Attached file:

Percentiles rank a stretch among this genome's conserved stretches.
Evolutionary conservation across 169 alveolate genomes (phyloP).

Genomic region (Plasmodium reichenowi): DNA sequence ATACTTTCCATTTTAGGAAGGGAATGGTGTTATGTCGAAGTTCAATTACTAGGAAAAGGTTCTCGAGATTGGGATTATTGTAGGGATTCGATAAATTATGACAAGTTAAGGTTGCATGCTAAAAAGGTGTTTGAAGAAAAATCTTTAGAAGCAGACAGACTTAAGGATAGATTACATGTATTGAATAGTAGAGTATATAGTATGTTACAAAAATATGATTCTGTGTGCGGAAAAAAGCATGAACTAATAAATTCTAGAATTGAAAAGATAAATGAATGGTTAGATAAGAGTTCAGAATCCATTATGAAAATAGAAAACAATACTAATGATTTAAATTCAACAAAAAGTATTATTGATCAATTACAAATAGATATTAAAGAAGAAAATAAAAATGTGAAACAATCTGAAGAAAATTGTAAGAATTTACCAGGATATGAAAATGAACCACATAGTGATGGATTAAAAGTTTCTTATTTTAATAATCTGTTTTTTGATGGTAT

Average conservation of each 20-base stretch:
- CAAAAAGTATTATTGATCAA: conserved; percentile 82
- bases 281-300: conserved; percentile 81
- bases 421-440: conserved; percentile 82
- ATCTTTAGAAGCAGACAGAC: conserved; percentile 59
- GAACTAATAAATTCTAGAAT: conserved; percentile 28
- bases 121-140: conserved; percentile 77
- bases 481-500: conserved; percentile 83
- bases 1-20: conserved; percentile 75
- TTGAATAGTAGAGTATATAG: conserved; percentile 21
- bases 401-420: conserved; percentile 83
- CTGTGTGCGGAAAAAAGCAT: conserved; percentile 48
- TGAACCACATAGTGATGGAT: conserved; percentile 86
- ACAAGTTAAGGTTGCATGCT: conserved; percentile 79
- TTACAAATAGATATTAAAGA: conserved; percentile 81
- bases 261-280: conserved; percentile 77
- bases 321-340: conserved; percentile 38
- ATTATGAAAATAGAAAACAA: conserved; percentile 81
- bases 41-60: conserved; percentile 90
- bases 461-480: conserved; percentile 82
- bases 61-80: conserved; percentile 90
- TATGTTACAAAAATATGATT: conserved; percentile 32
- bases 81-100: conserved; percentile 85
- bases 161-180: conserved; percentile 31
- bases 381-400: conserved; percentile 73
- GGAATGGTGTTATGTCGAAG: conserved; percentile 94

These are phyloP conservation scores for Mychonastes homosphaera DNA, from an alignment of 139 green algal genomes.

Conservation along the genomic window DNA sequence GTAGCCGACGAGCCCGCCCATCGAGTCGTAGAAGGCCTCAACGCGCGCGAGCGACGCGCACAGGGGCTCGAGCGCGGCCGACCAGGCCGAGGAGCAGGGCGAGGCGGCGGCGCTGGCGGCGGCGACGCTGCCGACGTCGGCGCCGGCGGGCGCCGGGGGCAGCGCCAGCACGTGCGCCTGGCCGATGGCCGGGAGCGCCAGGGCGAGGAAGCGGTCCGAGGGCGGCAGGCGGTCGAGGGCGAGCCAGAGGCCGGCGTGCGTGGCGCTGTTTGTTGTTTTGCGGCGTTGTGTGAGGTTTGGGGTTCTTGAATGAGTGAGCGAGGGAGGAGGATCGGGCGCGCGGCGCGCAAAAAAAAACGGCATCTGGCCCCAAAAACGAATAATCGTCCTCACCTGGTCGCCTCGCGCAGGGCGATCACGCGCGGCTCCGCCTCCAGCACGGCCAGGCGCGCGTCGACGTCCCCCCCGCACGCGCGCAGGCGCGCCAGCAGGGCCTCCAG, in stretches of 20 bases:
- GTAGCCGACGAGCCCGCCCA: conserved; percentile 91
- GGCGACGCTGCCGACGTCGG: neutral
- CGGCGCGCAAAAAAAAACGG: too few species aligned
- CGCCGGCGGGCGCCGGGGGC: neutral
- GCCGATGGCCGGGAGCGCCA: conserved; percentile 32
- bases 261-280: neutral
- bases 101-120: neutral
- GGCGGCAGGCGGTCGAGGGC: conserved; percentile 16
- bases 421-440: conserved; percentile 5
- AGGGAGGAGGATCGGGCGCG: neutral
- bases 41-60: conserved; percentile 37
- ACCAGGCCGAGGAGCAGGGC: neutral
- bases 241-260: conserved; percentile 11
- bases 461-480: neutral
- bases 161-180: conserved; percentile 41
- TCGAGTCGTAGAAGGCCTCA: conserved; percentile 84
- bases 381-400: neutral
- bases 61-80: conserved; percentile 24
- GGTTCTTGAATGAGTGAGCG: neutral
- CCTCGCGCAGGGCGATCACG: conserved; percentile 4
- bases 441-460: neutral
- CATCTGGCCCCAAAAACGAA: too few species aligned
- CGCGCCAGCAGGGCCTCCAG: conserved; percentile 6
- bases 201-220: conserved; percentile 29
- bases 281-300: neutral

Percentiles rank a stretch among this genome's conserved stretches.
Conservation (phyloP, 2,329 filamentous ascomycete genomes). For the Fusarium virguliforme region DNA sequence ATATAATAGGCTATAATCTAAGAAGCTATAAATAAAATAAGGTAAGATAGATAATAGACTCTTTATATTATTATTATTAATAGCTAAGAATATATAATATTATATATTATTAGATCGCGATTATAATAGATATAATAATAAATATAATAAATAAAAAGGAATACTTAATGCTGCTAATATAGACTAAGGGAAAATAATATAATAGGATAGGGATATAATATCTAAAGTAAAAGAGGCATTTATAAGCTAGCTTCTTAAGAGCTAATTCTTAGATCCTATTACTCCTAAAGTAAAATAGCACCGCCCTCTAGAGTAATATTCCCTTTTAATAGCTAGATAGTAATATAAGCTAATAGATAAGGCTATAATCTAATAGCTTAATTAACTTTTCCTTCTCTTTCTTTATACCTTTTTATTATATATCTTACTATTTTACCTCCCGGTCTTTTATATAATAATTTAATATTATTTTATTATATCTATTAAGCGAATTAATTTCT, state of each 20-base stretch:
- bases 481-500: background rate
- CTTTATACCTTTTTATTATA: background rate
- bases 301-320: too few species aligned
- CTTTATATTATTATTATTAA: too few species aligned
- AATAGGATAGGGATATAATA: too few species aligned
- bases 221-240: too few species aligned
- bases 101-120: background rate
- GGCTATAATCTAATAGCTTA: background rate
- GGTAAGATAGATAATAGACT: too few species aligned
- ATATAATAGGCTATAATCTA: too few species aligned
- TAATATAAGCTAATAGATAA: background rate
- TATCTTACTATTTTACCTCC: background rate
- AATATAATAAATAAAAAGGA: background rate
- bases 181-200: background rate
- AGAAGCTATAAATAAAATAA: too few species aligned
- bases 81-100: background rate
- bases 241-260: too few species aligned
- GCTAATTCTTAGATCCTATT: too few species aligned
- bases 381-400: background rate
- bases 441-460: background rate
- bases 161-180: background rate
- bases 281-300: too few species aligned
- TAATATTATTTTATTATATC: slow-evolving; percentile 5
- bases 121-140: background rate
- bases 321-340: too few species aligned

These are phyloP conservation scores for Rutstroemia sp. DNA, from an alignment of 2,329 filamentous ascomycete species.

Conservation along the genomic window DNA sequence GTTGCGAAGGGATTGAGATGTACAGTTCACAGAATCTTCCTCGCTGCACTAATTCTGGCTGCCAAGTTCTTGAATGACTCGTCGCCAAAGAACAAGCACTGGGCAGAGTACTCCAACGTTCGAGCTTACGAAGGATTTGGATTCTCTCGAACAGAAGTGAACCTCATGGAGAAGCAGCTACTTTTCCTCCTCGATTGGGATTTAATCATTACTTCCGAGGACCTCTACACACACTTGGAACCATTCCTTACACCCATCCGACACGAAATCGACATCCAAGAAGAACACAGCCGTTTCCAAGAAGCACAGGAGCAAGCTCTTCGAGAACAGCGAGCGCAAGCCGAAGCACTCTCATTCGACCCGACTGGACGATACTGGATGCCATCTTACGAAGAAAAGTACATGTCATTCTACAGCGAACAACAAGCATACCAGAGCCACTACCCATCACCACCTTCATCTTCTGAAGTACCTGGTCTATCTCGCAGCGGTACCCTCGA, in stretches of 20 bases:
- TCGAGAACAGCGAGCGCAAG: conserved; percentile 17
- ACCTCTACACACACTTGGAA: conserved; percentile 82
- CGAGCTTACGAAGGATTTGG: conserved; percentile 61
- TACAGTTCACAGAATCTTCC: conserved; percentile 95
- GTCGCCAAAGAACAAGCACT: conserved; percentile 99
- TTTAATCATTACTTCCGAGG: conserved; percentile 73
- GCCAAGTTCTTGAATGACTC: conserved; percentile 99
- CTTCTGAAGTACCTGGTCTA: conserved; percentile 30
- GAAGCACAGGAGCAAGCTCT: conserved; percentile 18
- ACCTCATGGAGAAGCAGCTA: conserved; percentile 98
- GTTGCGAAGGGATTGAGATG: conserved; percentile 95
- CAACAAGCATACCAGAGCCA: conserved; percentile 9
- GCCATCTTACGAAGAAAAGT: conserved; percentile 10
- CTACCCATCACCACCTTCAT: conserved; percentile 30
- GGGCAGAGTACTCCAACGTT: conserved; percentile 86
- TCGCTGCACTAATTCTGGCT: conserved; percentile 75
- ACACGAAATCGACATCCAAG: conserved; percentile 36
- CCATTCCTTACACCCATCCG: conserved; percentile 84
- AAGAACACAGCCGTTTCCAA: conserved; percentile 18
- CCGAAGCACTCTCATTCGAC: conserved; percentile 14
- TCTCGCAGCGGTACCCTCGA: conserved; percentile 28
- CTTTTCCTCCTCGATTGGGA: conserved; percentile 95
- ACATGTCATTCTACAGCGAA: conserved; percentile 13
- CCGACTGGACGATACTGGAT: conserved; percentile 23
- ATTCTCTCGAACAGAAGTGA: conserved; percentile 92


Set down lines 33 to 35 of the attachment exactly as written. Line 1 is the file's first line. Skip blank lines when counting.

- GGCGACGCTGCCGACGTCGG: neutral
- CGGCGCGCAAAAAAAAACGG: too few species aligned
- CGCCGGCGGGCGCCGGGGGC: neutral